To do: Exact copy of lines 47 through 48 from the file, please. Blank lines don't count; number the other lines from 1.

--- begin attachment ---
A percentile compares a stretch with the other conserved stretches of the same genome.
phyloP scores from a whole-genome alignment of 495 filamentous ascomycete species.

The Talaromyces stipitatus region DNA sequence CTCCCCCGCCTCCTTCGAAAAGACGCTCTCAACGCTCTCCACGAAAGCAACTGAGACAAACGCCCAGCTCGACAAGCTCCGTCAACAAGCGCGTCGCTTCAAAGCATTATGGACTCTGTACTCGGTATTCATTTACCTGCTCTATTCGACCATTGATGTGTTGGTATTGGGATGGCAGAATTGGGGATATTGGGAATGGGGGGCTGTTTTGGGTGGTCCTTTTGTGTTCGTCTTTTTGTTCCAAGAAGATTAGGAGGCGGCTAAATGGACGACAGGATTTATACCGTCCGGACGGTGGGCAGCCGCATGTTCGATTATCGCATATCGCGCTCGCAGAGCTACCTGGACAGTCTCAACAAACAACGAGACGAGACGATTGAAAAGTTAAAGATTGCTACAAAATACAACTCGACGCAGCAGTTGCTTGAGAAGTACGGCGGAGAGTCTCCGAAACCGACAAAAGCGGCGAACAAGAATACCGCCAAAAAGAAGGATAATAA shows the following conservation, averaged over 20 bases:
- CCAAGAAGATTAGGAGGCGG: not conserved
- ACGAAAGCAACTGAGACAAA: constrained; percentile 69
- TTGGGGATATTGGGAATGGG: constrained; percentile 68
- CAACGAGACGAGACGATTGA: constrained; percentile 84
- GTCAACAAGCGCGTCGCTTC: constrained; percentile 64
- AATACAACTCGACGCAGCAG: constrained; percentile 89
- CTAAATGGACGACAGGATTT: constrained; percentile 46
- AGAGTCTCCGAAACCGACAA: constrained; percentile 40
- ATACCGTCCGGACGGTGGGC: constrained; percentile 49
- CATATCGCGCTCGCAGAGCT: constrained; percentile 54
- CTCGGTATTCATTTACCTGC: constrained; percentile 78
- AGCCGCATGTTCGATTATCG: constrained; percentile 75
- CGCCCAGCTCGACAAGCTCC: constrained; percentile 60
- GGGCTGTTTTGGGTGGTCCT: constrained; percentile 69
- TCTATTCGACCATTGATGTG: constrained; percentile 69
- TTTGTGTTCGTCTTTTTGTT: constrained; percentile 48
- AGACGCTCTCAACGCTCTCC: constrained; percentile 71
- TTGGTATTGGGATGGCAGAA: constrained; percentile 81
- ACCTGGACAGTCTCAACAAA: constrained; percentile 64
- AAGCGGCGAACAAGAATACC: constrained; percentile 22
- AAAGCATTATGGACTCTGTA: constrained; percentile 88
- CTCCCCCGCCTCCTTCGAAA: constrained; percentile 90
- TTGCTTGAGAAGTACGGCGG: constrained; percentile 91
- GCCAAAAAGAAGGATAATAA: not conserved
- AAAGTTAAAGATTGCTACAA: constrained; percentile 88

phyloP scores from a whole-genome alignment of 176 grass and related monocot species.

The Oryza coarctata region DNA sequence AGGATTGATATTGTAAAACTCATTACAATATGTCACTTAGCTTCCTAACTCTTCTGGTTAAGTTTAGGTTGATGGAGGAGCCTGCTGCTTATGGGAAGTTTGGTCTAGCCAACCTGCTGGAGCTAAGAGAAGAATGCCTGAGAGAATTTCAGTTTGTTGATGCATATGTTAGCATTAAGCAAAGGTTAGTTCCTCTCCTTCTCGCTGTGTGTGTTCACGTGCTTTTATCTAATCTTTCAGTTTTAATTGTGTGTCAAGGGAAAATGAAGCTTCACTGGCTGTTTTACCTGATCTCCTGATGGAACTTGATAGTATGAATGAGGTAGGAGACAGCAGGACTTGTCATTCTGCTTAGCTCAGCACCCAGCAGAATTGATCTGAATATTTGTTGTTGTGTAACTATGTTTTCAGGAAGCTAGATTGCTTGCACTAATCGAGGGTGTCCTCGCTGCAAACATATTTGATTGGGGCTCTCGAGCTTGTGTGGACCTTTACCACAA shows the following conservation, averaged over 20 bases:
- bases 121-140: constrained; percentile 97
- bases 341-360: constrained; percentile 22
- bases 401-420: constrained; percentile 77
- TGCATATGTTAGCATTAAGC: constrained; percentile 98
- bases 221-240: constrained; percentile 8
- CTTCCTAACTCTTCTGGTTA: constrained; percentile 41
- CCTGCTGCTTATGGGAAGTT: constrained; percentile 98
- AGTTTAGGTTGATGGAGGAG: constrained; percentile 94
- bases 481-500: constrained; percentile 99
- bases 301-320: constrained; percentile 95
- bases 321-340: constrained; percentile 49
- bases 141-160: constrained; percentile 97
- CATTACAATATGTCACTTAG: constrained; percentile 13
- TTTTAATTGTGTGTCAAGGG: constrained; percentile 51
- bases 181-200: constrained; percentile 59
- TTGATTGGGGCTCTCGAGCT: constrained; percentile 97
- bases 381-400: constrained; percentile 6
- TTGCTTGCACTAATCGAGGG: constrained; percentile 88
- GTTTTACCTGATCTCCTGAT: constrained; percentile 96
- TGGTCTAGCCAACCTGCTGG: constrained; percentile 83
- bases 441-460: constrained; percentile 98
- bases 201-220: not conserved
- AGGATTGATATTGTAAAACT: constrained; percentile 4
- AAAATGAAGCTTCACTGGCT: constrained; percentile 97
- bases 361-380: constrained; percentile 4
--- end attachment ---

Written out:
- bases 381-400: constrained; percentile 6
- TTGCTTGCACTAATCGAGGG: constrained; percentile 88